Act aims to make chip industry competitive again and strengthen supply chains.
U.S. President Joe Biden signed the U.S. Chips and Science Act into law on Tuesday. The law provides for financial support for domestic semiconductor research, development and production totaling $52.7 billion. Like Europe, the U.S. is heavily dependent on imports of computer chips. These control numerous functions from cars to washing machines. Problems in the global supply chains for these components had recently led to repeated production stoppages, including in the auto industry.
The law, which was passed in July and has now been ratified, is already bearing fruit, as the White House writes in a press release. Semiconductor manufacturer Micron, for example, has announced investments of $40 billion in the production of memory chips. Competitors Qualcomm and GlobalFoundries also plan to jointly boost semiconductor production at the GlobalFoundries plant in New York State. For Jim Witham, CEO of GaN Systems, which specializes in gallium nitride semiconductors, the US Chips and Science Act can only be part of the solution. The entire chip ecosystem must be supported, starting with the material for chip wafers, a preliminary stage in chip production, technology protal CNET quotes him.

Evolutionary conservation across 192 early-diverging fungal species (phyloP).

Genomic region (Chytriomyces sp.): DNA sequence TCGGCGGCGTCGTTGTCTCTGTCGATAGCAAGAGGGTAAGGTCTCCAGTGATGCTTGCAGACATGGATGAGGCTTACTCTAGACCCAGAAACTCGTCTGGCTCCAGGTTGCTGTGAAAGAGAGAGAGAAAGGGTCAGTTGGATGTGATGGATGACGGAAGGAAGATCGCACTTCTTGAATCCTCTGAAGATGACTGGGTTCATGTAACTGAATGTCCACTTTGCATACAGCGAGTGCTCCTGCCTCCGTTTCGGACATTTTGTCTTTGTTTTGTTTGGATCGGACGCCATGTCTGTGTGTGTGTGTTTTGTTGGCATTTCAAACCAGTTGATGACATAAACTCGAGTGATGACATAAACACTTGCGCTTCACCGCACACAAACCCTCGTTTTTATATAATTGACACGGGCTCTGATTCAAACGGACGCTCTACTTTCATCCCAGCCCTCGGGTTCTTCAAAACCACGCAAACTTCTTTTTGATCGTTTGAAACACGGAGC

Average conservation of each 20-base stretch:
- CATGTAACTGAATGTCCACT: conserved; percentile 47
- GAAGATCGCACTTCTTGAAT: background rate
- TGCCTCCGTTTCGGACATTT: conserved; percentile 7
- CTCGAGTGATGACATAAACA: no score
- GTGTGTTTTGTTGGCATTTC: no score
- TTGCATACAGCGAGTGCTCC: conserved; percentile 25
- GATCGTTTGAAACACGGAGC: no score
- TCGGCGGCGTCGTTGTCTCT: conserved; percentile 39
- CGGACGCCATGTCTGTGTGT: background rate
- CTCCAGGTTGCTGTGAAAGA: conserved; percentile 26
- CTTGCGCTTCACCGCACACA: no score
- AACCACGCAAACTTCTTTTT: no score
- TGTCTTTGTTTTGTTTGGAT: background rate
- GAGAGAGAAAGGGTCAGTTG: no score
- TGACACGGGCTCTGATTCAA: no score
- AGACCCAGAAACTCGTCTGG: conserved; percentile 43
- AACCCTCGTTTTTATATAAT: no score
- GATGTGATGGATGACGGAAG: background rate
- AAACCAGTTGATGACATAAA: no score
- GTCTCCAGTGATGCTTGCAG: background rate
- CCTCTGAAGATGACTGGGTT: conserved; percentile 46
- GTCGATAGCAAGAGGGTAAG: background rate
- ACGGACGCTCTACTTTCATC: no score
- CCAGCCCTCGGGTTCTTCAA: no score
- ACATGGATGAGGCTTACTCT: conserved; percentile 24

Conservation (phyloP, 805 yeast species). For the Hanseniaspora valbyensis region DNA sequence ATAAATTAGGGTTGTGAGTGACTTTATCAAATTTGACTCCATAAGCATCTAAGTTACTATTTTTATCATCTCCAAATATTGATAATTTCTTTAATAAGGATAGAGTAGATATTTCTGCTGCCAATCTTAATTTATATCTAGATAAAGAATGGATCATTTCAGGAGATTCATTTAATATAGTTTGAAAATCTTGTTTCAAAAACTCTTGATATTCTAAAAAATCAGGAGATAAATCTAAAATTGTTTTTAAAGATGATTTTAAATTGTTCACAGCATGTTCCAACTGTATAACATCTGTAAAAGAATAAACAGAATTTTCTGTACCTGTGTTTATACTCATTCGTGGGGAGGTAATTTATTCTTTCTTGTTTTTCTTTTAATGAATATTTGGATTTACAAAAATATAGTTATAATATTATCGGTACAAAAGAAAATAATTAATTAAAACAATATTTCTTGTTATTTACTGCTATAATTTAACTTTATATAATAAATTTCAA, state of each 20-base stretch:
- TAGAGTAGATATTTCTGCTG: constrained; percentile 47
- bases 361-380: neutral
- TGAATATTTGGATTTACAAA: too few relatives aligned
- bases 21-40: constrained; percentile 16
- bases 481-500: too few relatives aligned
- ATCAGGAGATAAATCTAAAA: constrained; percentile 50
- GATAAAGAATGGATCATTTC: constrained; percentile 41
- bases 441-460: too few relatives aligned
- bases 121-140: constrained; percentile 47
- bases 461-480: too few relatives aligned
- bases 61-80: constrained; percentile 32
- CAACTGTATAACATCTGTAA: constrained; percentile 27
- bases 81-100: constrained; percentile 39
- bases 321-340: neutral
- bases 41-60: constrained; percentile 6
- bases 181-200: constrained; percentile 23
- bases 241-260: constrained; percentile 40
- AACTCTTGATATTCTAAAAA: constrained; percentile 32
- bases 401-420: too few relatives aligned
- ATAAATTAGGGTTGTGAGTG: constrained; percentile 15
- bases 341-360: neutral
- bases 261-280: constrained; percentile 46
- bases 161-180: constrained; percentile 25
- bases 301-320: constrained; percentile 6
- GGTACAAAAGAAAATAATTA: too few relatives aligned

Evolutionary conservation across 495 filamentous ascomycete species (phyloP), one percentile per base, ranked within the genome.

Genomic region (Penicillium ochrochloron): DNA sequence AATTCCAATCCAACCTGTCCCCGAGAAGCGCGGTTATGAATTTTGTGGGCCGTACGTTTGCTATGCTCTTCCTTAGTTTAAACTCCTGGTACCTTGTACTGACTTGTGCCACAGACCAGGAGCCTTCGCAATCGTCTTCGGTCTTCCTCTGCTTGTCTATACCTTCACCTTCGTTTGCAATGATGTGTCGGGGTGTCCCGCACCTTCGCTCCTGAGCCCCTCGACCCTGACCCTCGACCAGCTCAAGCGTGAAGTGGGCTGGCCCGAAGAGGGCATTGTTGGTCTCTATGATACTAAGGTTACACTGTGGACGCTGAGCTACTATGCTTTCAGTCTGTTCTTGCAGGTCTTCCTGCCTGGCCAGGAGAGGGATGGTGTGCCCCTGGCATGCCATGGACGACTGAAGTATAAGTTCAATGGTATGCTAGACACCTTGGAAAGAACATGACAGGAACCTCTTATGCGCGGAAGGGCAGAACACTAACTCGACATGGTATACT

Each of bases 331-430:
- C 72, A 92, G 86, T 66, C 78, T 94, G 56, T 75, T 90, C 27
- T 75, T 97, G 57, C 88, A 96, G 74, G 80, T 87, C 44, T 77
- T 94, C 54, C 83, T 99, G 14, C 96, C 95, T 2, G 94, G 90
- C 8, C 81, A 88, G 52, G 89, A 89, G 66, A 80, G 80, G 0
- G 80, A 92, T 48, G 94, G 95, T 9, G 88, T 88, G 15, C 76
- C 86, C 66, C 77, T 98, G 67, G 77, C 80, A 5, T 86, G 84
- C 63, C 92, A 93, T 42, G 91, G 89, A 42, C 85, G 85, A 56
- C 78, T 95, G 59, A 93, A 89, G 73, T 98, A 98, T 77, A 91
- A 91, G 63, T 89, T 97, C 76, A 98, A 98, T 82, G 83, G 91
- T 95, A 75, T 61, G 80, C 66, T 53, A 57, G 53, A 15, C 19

Chip production is also to be promoted in the European Union with the help of a corresponding law. The European Chips Act presented in February is expected to be passed in 2023.